Stiltsville: A Novel
Stiltsville: A Novel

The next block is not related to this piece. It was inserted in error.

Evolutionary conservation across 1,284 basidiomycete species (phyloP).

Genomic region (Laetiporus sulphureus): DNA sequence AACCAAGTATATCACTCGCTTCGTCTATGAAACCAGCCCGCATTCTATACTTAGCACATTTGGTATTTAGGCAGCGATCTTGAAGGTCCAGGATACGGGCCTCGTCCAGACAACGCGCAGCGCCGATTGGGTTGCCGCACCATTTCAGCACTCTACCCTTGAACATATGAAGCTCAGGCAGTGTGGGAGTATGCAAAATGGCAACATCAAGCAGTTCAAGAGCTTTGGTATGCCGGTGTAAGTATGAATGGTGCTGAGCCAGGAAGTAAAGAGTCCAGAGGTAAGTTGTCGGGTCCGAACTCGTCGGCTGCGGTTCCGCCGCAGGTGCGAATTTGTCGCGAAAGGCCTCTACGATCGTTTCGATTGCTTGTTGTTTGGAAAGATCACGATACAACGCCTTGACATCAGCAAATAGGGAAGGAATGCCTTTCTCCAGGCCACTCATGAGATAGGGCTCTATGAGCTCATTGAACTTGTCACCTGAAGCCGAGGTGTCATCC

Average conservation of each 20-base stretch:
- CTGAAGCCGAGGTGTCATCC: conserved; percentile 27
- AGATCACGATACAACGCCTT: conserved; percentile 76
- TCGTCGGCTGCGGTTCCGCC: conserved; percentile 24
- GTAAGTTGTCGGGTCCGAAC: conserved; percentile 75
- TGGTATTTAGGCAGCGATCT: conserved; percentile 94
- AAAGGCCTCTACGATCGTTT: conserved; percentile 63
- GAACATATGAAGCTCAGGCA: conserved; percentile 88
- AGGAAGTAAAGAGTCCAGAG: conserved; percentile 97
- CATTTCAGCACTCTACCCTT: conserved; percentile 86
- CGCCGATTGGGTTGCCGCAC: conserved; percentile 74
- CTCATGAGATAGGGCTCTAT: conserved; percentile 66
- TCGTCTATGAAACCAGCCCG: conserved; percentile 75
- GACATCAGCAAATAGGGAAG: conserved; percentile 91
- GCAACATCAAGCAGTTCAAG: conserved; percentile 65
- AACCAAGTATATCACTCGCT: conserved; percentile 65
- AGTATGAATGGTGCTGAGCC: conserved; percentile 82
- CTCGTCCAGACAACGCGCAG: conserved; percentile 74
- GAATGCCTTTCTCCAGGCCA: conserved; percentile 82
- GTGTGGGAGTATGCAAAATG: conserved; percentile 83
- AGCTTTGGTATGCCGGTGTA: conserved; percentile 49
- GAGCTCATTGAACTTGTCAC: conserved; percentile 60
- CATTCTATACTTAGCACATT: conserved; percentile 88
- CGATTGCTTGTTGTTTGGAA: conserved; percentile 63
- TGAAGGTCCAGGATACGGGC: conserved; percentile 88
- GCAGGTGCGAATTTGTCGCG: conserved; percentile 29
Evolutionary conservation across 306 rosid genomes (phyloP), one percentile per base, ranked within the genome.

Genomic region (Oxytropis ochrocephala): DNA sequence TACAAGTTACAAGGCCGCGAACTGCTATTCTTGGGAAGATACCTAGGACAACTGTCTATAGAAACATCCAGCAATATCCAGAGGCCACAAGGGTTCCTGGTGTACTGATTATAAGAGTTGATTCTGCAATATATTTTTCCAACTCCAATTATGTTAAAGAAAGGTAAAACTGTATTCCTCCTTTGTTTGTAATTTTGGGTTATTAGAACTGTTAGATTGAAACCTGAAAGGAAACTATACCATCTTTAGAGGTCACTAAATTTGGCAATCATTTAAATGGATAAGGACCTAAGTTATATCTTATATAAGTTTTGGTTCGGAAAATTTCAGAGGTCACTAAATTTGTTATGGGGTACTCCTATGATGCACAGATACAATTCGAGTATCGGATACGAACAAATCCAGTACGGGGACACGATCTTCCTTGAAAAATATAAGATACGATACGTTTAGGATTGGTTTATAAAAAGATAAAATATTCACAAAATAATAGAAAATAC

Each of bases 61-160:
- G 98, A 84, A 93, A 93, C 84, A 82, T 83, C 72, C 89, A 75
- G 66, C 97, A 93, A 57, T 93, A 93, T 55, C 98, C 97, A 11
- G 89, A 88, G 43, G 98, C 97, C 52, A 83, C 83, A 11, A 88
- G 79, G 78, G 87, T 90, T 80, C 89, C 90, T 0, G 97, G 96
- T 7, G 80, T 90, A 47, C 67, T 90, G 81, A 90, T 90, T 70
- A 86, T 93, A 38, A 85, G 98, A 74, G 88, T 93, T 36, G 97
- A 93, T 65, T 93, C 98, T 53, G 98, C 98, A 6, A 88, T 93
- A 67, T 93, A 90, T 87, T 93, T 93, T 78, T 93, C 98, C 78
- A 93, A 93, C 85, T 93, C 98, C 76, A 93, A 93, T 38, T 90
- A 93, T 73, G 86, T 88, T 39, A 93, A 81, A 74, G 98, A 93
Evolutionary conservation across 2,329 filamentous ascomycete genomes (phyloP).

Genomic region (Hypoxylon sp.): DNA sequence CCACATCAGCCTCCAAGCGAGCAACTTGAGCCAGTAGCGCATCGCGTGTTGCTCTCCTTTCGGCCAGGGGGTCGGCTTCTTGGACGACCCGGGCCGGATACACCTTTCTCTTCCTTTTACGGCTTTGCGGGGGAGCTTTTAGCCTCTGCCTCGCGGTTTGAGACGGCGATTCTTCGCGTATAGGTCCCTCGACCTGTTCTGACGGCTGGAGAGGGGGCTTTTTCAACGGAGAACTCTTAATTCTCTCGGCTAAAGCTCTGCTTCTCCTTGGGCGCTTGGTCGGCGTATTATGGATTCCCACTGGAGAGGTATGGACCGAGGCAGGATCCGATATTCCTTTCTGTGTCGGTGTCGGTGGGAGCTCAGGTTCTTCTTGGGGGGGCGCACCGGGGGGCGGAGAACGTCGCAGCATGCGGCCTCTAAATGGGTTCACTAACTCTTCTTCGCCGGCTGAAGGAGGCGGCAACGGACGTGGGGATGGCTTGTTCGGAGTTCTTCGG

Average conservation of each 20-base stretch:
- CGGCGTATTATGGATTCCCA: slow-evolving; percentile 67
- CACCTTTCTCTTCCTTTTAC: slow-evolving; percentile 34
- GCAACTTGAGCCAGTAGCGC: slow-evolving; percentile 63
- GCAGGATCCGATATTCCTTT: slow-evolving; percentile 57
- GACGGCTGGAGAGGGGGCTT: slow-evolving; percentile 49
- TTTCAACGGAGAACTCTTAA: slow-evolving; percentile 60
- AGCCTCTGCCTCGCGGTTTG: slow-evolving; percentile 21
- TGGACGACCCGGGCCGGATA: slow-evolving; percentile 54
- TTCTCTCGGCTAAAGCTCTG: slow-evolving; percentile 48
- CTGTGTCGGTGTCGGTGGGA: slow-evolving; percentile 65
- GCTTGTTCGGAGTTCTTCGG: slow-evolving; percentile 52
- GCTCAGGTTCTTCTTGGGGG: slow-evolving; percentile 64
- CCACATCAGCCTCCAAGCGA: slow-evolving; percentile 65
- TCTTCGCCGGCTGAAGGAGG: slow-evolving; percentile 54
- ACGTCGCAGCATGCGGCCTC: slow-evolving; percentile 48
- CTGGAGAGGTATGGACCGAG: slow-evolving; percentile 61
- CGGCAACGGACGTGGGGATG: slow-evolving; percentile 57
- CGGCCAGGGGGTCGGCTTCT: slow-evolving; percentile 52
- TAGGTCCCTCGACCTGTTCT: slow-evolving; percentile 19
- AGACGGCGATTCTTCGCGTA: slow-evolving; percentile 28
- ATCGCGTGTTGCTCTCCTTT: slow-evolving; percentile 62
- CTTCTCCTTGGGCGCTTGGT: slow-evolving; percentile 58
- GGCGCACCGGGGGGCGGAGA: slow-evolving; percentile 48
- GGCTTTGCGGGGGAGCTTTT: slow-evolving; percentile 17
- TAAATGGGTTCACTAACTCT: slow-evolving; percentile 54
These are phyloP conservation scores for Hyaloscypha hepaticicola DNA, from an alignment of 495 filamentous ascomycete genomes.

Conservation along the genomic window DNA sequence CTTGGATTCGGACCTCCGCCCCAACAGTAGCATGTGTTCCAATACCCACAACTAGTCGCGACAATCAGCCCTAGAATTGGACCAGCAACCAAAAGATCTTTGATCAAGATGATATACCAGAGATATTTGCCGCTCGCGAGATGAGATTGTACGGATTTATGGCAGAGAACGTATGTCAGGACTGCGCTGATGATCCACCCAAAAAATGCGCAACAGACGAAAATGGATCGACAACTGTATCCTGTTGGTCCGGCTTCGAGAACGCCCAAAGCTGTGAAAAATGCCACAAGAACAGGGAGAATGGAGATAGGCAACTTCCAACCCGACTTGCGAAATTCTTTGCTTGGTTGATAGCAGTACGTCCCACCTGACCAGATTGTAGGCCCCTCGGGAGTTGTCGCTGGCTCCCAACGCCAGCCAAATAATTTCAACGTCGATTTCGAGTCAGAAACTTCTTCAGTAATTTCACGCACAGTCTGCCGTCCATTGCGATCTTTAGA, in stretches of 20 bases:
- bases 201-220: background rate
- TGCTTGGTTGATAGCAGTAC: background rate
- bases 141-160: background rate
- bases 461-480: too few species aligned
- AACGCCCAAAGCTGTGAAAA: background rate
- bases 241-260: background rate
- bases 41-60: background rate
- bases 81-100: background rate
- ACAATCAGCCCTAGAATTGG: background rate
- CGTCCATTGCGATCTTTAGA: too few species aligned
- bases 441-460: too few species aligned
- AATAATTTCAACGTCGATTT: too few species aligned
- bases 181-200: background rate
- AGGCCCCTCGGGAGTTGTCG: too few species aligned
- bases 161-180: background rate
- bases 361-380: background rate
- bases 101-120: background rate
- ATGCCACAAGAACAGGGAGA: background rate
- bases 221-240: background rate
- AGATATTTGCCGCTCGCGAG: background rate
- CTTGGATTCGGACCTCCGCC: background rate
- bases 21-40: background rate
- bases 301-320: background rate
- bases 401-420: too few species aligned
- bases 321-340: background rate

Amazon.com ReviewAmazon Best Books of the Month, August 2010: It may be a sign of the times that many stories about marriage unfold on a stage of high emotional drama, where the sparks stop flying and start sparring, for better or worse. There may be catharsis in those kinds of stories, but there's often little joy, which is what makes this quiet and tender debut so disarmingly good. Stiltsville is a story of a marriage that begins with serendipity--that holiest of relationship grails--one warm summer day in Miami. It's 1969 when girl (Frances, the novel's clear-eyed, guileless narrator) meets boy (Dennis, who in Frances's estimation is careless but lucky) at one of a copse of houses built on stilts in Miami's Biscayne Bay. That such a place existed is incredible now, and in the scenes that reconstruct its peculiar beauty, Susanna Daniel ushers you into an exotic and unpredictable corner of the country. It's a perfect place to fall in love, and Frances and Dennis do, without fanfare or pretense. Theirs is a love that almost instantly becomes constant and real, full of simple happiness that makes it possible to weather the storms that come. --Anne BartholomewCurtis Sittenfeld Interviews Susanna DanielCurtis Sittenfeld, author of Prep, The Man of My Dreams, and American Wife, and Susanna Daniel, author of the debut novel Stiltsville, met at the Iowa Writers Workshop. Here they talk about friendship and its role in-and beyond-novels.Curtis Sittenfeld: One of the many things I love about Stiltsville is that it starts with the main character, Frances, making a new friend, Marse, and then pretty much immediately falling for the guy Marse likes. Yet these two women become very close, even though only one of them can get the guy. Were you consciously defying stereotypes about female friendship, or did this just feel like the organic way to depict these characters?Susanna Daniel: There's a lot of bad press out there regarding female friendships, which are so much more nuanced than stereotypes would have us believe. When Frances meets Dennis, her friendship with Marse is just beginning, but already they both know there's potential. Neither woman wants to throw that away. There's a moment when Frances tells Marse that it's not like her to flirt with -- not to mention steal -- another woman's guy, and their future pretty much hinges on Marse believing her. Which she does. To grant your friend permission to pursue what might turn out to be the love of her life -- that's a sign of trust and humility, which Marse is strong enough to give.CS: So much of Stiltsville is about Frances' marriage to Dennis. I'm wondering how you think getting married and having children -- or not getting married and not having children when the people around you are -- changes the nature of women's friendships.SD: I think there's a lot of truth to the idiom that it takes a village -- not only to raise a child, but to support a marriage. Because their lives take such different paths, Frances and Marse must make exceptions for each other that they might not make for other friends. Their differences might have divided them, but instead, Marse becomes a member of Frances' family in a way that a married friend could never be. Late in the book, Frances says that Marse had been almost like a second wife to Dennis in some ways, over the years. But she loves and trusts Marse like a sister, and when Marse's life changes unexpectedly, Frances must look outside her own troubles to support her friend the way she's been supported for so long.CS: Two of Frances' best friends are her daughter, Margo, and her sister-in-law, Bette. What are the particular pleasures and complications of friendships with family members?SD: Bette, Dennis's sister, is one of the most complicated characters of the book. In order to forge a friendship early on, Frances must become a confidante of Bette's, which isn't an easy thing to do. Unlike Marse, who remains in Frances' daily li
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